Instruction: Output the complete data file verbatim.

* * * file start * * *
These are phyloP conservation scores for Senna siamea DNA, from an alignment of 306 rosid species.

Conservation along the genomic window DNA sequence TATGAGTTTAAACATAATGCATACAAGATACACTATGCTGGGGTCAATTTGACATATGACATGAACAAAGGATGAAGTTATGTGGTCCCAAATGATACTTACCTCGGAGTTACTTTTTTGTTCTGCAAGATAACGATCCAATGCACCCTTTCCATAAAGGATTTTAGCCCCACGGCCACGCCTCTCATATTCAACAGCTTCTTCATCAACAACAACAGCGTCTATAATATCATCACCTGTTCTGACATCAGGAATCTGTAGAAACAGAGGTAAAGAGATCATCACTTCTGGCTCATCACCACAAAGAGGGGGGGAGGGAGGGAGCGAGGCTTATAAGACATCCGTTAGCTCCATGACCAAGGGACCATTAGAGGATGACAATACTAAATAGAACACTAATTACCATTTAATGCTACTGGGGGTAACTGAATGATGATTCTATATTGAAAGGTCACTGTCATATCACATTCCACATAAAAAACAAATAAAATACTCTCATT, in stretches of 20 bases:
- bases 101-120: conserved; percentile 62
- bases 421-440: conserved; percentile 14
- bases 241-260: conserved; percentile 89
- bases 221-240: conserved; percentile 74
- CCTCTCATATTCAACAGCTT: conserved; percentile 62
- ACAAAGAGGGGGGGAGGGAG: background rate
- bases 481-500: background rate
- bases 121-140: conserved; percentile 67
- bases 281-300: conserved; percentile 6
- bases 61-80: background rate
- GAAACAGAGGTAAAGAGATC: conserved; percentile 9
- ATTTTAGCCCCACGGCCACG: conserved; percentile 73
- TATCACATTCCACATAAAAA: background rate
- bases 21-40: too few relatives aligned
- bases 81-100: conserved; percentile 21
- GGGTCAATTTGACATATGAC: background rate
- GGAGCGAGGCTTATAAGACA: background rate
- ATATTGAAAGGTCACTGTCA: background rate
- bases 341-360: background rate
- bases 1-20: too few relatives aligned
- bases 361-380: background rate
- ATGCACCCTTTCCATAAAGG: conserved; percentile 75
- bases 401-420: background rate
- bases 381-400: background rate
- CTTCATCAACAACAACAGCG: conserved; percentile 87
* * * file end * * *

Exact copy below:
These are phyloP conservation scores for Senna siamea DNA, from an alignment of 306 rosid species.

Conservation along the genomic window DNA sequence TATGAGTTTAAACATAATGCATACAAGATACACTATGCTGGGGTCAATTTGACATATGACATGAACAAAGGATGAAGTTATGTGGTCCCAAATGATACTTACCTCGGAGTTACTTTTTTGTTCTGCAAGATAACGATCCAATGCACCCTTTCCATAAAGGATTTTAGCCCCACGGCCACGCCTCTCATATTCAACAGCTTCTTCATCAACAACAACAGCGTCTATAATATCATCACCTGTTCTGACATCAGGAATCTGTAGAAACAGAGGTAAAGAGATCATCACTTCTGGCTCATCACCACAAAGAGGGGGGGAGGGAGGGAGCGAGGCTTATAAGACATCCGTTAGCTCCATGACCAAGGGACCATTAGAGGATGACAATACTAAATAGAACACTAATTACCATTTAATGCTACTGGGGGTAACTGAATGATGATTCTATATTGAAAGGTCACTGTCATATCACATTCCACATAAAAAACAAATAAAATACTCTCATT, in stretches of 20 bases:
- bases 101-120: conserved; percentile 62
- bases 421-440: conserved; percentile 14
- bases 241-260: conserved; percentile 89
- bases 221-240: conserved; percentile 74
- CCTCTCATATTCAACAGCTT: conserved; percentile 62
- ACAAAGAGGGGGGGAGGGAG: background rate
- bases 481-500: background rate
- bases 121-140: conserved; percentile 67
- bases 281-300: conserved; percentile 6
- bases 61-80: background rate
- GAAACAGAGGTAAAGAGATC: conserved; percentile 9
- ATTTTAGCCCCACGGCCACG: conserved; percentile 73
- TATCACATTCCACATAAAAA: background rate
- bases 21-40: too few relatives aligned
- bases 81-100: conserved; percentile 21
- GGGTCAATTTGACATATGAC: background rate
- GGAGCGAGGCTTATAAGACA: background rate
- ATATTGAAAGGTCACTGTCA: background rate
- bases 341-360: background rate
- bases 1-20: too few relatives aligned
- bases 361-380: background rate
- ATGCACCCTTTCCATAAAGG: conserved; percentile 75
- bases 401-420: background rate
- bases 381-400: background rate
- CTTCATCAACAACAACAGCG: conserved; percentile 87